When you think of animals and rehabilitation medicine, you might first think of a seeing eye dog assisting someone with vision impairment. Or of psychiatric service dogs helping people with post-traumatic stress disorder or depression. Service dogs can also assist their partner during and after a seizure, including helping to warn the person of an oncoming seizure.
In today’s post, we’ll be looking at how animal-assisted therapy can help patients recover from traumatic brain injuries. The mission of ACRM is to improve the lives of those with disabling conditions, such as traumatic brain injuries. We curate and disseminate world-class rehabilitation research in person at ACRM meetings, in print through our ACRM archives (the most-cited journal in rehabilitation), and online both on our website and here on our blog! Continue reading to learn more and consider joining the American Congress of Rehabilitation Medicine.
What is Animal-Assisted Therapy?
Animal-assisted therapy, or AAT, is just what it sounds like — animals facilitating healing and rehabilitation. AAT is different from animal visitation programs, when animals visit facilities with their owners. Animals used for AAT are specially trained and can be owned by the patient or the therapist themselves.
Animal-assisted therapy can take place in nearly any setting. Animals have gone into hospitals, nursing homes, mental health facilities, and prisons. Treatment can occur one-on-one or in groups, but it must be led by a qualified therapist in order to be AAT and not just an animal visitation. Although just spending time with an animal can have benefits, AAT involves specific therapeutic goals, strategies, outcomes, and measures.
The benefits of animal-assisted therapy are large and diverse. Just as each rehabilitation case is unique and requires its own form of rehabilitation medicine and rehabilitation plan, each relationship between animal and patient brings its own results. Some benefits of AAT include:
- Improved fine motor skills and balance
- Reduced blood pressure and risk of heart attack or stroke
- Increased self-esteem and ability to take care of oneself
- Improved social skills, focus, and attention
- Increased empathy, trust, and teamwork
- Reduced stress, anxiety, grief, and isolation
Both severe and mild traumatic brain injury patients can benefit from animal-assisted therapy. And many other types of patients can benefit as well, including people with chronic pain, autism spectrum disorders, cancer, dementia, developmental disorders, and a variety of psychiatric disorders.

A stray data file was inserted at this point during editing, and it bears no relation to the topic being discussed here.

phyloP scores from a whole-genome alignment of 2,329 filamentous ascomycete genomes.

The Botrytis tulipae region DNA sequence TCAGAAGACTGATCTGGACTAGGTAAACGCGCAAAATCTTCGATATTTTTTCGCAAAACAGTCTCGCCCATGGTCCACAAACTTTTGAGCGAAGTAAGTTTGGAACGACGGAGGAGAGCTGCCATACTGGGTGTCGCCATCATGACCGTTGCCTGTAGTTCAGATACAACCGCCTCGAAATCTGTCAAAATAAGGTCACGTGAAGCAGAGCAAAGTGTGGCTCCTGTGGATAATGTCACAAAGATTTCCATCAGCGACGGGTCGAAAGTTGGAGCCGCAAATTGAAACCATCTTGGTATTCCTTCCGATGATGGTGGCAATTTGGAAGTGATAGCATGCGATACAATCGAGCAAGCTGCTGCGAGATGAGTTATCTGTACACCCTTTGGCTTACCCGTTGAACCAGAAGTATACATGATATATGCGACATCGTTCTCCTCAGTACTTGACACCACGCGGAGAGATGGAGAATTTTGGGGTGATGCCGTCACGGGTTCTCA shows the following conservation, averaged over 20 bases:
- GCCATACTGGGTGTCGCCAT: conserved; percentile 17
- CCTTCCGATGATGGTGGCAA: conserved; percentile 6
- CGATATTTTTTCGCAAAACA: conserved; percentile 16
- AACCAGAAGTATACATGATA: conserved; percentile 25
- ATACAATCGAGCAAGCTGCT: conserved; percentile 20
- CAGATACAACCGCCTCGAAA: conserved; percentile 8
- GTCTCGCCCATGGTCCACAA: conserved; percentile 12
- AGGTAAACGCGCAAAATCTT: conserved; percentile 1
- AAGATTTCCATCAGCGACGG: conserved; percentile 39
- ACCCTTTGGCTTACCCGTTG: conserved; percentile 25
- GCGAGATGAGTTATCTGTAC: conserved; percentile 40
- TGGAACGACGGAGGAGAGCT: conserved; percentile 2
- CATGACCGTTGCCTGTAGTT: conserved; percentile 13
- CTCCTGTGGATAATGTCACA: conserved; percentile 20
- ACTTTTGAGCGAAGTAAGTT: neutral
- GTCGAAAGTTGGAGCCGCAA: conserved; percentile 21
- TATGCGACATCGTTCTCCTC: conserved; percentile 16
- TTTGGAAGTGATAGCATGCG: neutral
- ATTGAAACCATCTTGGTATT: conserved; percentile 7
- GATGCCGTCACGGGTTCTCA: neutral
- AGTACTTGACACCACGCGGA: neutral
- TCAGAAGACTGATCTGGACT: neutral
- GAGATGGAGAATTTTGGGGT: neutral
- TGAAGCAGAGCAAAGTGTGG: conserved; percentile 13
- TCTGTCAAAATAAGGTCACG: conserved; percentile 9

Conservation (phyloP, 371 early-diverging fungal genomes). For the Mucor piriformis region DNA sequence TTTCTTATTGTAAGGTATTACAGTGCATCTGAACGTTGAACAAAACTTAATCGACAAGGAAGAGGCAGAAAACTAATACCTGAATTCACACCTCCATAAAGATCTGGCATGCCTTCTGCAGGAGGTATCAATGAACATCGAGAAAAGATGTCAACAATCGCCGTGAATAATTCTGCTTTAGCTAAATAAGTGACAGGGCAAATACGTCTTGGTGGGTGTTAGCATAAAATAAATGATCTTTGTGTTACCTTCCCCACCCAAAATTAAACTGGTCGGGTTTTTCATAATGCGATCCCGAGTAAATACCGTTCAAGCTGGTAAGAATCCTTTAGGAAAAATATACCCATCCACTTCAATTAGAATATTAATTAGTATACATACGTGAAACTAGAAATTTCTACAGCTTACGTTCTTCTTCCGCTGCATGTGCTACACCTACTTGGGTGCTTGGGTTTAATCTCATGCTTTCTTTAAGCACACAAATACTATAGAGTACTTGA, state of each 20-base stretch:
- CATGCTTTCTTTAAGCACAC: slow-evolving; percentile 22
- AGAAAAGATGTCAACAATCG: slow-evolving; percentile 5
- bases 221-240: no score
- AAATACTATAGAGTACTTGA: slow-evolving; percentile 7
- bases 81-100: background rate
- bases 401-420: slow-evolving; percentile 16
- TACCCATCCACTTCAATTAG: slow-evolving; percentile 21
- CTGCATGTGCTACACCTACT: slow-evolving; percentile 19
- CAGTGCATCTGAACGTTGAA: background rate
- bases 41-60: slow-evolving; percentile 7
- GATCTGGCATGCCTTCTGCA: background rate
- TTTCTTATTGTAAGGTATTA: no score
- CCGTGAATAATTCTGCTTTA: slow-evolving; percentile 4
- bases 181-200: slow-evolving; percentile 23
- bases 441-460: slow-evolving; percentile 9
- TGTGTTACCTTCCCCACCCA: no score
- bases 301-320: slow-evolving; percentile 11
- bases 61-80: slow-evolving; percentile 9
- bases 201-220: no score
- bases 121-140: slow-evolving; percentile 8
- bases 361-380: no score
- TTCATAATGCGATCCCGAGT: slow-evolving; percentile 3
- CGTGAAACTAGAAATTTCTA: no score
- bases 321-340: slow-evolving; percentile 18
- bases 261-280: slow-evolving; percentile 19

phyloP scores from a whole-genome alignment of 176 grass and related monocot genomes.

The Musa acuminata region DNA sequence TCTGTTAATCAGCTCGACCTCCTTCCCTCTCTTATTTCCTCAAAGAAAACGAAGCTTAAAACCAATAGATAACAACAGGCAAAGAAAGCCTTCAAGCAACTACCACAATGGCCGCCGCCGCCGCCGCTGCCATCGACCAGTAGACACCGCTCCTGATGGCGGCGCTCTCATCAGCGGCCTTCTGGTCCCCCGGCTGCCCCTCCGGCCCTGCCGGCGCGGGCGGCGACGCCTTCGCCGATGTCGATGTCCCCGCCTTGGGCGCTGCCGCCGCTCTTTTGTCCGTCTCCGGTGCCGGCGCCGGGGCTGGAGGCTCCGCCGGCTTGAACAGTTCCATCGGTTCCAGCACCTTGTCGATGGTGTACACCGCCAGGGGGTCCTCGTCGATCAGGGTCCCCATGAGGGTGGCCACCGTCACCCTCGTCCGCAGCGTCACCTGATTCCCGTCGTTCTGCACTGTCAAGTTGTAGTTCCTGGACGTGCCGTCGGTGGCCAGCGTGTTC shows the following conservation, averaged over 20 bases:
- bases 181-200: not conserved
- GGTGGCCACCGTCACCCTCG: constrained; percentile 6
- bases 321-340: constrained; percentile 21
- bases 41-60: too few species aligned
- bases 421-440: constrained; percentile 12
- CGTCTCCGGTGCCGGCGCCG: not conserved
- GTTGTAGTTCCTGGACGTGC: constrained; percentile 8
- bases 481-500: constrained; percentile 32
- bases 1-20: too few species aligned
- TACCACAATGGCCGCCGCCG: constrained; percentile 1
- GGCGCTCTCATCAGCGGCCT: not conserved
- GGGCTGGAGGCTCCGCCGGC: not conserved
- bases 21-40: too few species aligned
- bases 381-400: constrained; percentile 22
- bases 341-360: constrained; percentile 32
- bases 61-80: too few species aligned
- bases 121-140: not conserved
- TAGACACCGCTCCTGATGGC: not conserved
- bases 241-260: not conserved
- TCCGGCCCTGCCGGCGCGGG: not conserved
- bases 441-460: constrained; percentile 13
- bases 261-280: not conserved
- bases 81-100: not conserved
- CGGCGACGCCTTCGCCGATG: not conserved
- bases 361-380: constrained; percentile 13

Animal-Assisted Therapy and TBI Recovery
After a traumatic brain injury, people often suffer from problems with social interaction. For example, they may have difficulty interpreting facial expressions, tone of voice, or other forms of emotional processing. Many victims of TBIs experience personality changes, which causes stress in relationships and their social life. Family and loved ones often describe a lack of warmth, love, and connection after the traumatic injury and that symptom places a large burden on the relationship.
Animals can help TBI patients learn to reconnect with others in a lower-stakes environment. Animals can teach people that no matter what they’re feeling or how they’re reacting, they are worthy of love and belonging. Animals can also be a mediator between the patient and the people they are interacting with. Dogs are also used to assist individuals with mobility issues and can be trained to carry personal items or assist their partner in other ways.
More so, the presence of an animal calms the nervous system and helps with moderating reactions to stimuli. Individuals with severe brain injury often have little control over their lives, and owning an animal of any kind can be an opportunity to have control over at least one part of their lives. Animals also have a calming effect for stroke victims and nonverbal individuals.
The ACRM interdisciplinary Lifestyle Medicine Group is a wonderful resource for those interested in rehabilitation medicine. Its mission is to integrate the practice of lifestyle medicine into the practice of physicians, therapists, nurses, social workers, and other allied health professionals.
The ACRM conference is another great way to network with colleagues and keep up with the latest trends in rehabilitation medicine. Join the discussion today and help change the lives of people living with disabilities. If you enjoyed this article, you may also be interested in joining our Pain Rehabilitation Networking Group.
Join ACRM today to contribute to the conversation and research surrounding traumatic brain injury recovery.